Polyacrylamide (PAM) is a water-soluble polymer with amino (NH2) groups on the molecular chain. It is an ideal material used for designing and preparing water treatment agents with specific applications through the introduction of various functional monomers, such as for the removal of hazardous materials. Furthermore, it is common for PAM to be combined with inorganic materials in composites to resolve a number of practical problems (Zhao et al. 2010; Wang and Li 2015).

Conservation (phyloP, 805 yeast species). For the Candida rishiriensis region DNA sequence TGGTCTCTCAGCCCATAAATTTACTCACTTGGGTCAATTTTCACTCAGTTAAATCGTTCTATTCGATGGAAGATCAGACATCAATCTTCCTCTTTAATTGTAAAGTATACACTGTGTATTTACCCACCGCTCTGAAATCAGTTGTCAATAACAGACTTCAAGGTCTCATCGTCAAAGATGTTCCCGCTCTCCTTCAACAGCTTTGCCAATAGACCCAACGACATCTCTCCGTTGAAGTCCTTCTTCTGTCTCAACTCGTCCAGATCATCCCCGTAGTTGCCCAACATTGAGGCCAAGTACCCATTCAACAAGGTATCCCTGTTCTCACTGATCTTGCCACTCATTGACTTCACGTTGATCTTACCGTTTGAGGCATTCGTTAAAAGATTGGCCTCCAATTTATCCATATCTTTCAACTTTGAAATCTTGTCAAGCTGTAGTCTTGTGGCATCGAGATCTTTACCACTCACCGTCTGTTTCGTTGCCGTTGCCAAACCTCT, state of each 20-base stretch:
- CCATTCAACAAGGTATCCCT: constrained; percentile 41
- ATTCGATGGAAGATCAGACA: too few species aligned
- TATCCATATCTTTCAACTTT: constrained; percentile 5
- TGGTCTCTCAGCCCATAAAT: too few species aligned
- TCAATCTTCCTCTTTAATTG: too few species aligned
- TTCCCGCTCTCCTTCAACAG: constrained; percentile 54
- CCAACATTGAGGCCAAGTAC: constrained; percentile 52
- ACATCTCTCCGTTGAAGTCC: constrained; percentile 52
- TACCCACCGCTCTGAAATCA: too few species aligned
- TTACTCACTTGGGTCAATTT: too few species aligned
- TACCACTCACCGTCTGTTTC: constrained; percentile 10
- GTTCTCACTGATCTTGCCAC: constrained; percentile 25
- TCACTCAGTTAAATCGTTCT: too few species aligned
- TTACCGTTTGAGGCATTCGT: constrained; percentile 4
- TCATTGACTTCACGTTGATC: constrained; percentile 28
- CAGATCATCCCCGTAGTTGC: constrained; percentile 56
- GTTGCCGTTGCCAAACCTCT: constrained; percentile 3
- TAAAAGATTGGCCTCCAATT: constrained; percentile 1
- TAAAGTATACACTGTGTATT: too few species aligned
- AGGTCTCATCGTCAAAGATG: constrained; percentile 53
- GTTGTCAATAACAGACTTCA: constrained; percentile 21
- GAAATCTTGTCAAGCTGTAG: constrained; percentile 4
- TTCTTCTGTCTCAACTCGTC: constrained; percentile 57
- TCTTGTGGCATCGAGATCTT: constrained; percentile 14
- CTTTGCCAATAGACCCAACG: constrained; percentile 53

Silica (SiO2) or mesoporous silica can be mixed with or bonded to PAM to produce composite adsorbents or hydrogels due to its large specific surface area, high chemical stability, and ease of modification. They can be widely applied for the removal of heavy metal ions or organic substances from aqueous solution, such as lead (Ghorai et al. 2012), mercury (Saad et al. 2016), cholesterol (Clausen et al. 2014), aniline (An et al. 2009a), dyestuffs (Hadizade et al. 2017), and 2,4,6-trinitrotoluene (TNT) (An et al. 2009b). SiO2/PAM composite resin can be synthesized through an in situ sol-gel method using tetraethyl orthosilicate (TEOS) in the solution of acrylamide monomers. SiO2/PAM composite adsorbent resin has also been obtained after modification with sulfomethylation for adsorbing metal ions, such as Pb(II) and copper(II) (Li et al. 2012). SiO2/PAM composites have numerous possible applications in industrial wastewater treatment.